Not waiting = privilege

I’m interested in the idea of time in capitalist terms. In The Culture of Waste, Bauman considers the idea of waiting a waste of time, assuming that time is valuable, worth something, a commodity. Something that everyone seems to be saying as well is the idea that if you are higher up on the social scale, you are somehow exempt from waiting. I couldn’t help thinking about the relationship between Time and Money. The idea that it is a privilege to be able to avoid the process of line ups. I was recently waiting in an stagnant airport passport line with thirty or forty cranky others. A customs officer near the front was handing out flyers for a new “Global Entry” program where with a pre-screening process and an annual fee, you can avoid ever having to wait in a customs line at the airport again. I found this strange. Not the idea that you can pay to bypass the dreaded waiting process, but the idea that you can somehow get away with being thoroughly checked at the border, at the expense of other passengers, just because you can pay more money. You are paying to have more of your own time. Same goes for the privilege of paying a little more to get VIP advance entry tickets to a show, healthcare treatment, getting an advance copy of an album from your favorite band, etc.  Privileged people don’t have to wait in lines.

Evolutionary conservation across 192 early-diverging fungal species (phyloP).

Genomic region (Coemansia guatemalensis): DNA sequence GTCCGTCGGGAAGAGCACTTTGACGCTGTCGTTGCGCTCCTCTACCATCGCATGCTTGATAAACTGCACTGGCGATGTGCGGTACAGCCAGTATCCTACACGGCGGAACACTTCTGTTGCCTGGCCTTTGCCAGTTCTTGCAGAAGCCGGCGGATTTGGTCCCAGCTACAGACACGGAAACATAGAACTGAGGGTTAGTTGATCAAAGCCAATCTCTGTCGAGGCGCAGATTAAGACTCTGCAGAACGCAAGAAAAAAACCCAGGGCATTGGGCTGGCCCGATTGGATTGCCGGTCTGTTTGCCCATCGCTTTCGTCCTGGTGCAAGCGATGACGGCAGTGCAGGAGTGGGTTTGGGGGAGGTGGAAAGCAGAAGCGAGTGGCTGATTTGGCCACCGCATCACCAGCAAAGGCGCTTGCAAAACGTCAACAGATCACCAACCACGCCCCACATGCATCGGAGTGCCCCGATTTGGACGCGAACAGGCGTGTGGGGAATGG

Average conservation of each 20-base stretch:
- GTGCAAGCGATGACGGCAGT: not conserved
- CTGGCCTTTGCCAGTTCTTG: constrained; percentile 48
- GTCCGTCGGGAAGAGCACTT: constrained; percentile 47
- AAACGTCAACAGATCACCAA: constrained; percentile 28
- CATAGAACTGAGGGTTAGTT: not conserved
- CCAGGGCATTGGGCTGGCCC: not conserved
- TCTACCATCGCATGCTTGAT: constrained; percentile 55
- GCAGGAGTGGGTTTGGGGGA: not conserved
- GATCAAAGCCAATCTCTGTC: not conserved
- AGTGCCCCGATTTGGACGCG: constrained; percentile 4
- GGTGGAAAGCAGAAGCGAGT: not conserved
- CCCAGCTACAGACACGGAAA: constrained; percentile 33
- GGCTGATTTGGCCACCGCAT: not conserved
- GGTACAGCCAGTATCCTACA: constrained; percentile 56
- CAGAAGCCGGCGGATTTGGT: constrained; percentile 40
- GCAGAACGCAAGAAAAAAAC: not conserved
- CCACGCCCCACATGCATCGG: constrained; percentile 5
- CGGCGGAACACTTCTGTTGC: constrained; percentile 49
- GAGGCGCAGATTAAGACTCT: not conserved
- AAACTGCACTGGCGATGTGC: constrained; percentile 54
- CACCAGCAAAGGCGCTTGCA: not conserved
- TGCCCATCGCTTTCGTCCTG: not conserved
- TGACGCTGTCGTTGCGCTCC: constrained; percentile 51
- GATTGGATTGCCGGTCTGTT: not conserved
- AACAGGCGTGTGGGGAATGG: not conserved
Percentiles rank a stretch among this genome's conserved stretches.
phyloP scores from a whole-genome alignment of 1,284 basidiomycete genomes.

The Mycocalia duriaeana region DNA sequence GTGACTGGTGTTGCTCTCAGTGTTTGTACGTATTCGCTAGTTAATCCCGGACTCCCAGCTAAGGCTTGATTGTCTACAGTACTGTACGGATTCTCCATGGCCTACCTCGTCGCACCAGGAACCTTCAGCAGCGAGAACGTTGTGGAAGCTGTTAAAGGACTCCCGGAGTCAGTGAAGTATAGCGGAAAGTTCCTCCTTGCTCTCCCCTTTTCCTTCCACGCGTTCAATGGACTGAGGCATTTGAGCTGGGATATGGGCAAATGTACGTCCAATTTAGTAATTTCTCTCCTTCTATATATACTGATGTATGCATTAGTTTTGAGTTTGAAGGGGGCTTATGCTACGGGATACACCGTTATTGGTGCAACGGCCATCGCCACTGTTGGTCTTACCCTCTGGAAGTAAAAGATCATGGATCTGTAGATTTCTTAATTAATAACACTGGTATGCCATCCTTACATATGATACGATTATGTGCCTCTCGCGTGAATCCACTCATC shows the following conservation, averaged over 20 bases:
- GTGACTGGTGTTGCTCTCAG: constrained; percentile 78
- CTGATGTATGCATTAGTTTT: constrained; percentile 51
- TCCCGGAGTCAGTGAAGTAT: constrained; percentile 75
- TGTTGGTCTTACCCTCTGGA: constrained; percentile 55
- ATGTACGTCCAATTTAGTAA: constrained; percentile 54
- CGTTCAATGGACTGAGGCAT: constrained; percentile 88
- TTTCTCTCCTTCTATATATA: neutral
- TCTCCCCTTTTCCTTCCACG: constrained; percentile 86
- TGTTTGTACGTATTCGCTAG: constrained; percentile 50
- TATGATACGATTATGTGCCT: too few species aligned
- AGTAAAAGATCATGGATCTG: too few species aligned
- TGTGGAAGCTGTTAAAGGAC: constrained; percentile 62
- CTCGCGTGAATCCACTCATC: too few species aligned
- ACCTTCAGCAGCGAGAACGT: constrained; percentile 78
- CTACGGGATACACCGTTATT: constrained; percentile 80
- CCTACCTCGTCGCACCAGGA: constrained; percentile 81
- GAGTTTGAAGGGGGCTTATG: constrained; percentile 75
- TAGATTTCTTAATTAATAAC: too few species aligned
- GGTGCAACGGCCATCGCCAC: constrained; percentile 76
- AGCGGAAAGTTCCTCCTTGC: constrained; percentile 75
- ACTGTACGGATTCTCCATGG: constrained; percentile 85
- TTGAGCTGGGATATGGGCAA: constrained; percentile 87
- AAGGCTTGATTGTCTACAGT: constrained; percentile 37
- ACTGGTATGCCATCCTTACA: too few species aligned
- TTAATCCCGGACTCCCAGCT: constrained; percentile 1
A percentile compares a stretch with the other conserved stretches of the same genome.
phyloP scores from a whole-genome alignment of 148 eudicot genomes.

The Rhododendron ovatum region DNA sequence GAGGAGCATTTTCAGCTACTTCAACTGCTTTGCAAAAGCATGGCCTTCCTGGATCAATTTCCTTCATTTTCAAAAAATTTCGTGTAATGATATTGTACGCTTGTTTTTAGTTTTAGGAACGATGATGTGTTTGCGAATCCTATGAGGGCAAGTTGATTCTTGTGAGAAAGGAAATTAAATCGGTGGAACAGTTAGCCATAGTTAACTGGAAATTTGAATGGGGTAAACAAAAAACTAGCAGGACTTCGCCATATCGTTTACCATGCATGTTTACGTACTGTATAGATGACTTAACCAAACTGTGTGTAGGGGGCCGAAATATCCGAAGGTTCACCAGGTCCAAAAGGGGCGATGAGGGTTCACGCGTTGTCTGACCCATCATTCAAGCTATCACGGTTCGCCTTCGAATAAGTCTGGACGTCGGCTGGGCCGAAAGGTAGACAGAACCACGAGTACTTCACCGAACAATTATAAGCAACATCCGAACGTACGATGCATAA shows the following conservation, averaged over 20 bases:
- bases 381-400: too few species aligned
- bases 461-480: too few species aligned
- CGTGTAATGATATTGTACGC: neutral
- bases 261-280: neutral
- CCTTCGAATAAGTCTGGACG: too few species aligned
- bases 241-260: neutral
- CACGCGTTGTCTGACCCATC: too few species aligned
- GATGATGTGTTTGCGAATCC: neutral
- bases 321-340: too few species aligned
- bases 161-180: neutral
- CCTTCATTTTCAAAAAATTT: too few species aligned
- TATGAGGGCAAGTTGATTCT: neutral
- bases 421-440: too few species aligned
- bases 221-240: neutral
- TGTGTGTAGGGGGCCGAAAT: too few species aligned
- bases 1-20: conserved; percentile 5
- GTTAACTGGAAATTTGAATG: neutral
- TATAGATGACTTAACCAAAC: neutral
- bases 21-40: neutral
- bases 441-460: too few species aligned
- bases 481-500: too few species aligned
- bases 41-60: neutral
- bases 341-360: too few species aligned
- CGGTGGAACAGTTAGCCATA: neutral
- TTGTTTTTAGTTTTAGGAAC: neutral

By Vicky

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3 Comments»

  cindypound wrote @

There are so many examples of the correlation between status (most often wealth but sometimes just social status) and decreased waiting. We pay to go up to the Empire State building faster using the VIP pass. We obtain status on airlines so that we can board the plan first. There is a new airport security pass/status you can get (CLEAR?) so that frequent travelers can circumvent screening. Carpool lanes (status = eco-conscious.) The slowest subway and bus lines always seem to be in the poorest neighborhoods, the best running lines connect the most prosperous neighborhoods. And what about the people that pay people to stand in line to get a new iPhone, for example? In Kasia’s example of communist lines, everyone is made to wait in the same line which has both an equalizing effect on wealth distribution and also is a reflection of it (ie: same status for everyone.)

  jennykane324 wrote @

except that even in communist society there are those who are more equal than others — “all animals are equal but some animals are more equal than others”. (george orwell)

  lockbird wrote @

I have to admit that I hadn’t thought about that idea before reading Bauman’s text, but it’s one of the most logical things I’ve read. Yes, people who have [more] money [than others] don’t wait; they have others waiting for them. Time IS money, and you can use money to get more time and, of course, you can spend time to make more money. As about that “Global Entry” thing you mentioned…OMG, it is absolutely absurd!


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